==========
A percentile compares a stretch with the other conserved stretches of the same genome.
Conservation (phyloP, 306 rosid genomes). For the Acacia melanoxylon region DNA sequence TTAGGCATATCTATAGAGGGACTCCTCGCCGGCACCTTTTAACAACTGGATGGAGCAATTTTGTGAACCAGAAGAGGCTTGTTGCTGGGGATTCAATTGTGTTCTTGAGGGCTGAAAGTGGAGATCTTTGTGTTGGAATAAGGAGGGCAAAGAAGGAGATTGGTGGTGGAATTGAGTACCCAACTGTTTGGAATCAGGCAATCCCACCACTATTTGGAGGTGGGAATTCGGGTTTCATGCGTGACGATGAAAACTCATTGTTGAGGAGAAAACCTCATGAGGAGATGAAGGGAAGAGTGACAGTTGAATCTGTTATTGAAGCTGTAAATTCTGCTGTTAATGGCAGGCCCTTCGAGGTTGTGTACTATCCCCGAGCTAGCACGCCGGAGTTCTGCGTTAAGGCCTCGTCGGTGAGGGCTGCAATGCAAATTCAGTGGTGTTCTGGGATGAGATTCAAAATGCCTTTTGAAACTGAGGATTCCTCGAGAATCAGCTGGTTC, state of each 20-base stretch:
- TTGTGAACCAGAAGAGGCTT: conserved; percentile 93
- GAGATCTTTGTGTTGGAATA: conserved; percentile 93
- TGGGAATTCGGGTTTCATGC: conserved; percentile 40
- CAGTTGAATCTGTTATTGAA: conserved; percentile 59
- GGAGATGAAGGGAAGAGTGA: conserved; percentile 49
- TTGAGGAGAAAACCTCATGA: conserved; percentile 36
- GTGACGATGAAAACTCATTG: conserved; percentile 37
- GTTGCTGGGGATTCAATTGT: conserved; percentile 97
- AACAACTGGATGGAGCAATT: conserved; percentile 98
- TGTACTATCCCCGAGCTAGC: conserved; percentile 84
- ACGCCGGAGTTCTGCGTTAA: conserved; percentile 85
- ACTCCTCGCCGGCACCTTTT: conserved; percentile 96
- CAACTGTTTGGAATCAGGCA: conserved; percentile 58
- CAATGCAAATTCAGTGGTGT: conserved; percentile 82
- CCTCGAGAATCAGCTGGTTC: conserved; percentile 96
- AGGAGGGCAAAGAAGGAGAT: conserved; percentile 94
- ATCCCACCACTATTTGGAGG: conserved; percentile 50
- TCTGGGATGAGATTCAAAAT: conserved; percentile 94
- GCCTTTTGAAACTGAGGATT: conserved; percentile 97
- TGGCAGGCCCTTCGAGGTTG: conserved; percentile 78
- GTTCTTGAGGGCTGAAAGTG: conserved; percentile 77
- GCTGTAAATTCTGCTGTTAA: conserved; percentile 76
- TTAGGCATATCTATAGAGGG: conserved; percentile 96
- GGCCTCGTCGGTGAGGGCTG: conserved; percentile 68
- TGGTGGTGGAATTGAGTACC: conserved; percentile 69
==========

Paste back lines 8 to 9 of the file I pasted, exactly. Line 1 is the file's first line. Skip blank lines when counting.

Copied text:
- TTGAGGAGAAAACCTCATGA: conserved; percentile 36
- GTGACGATGAAAACTCATTG: conserved; percentile 37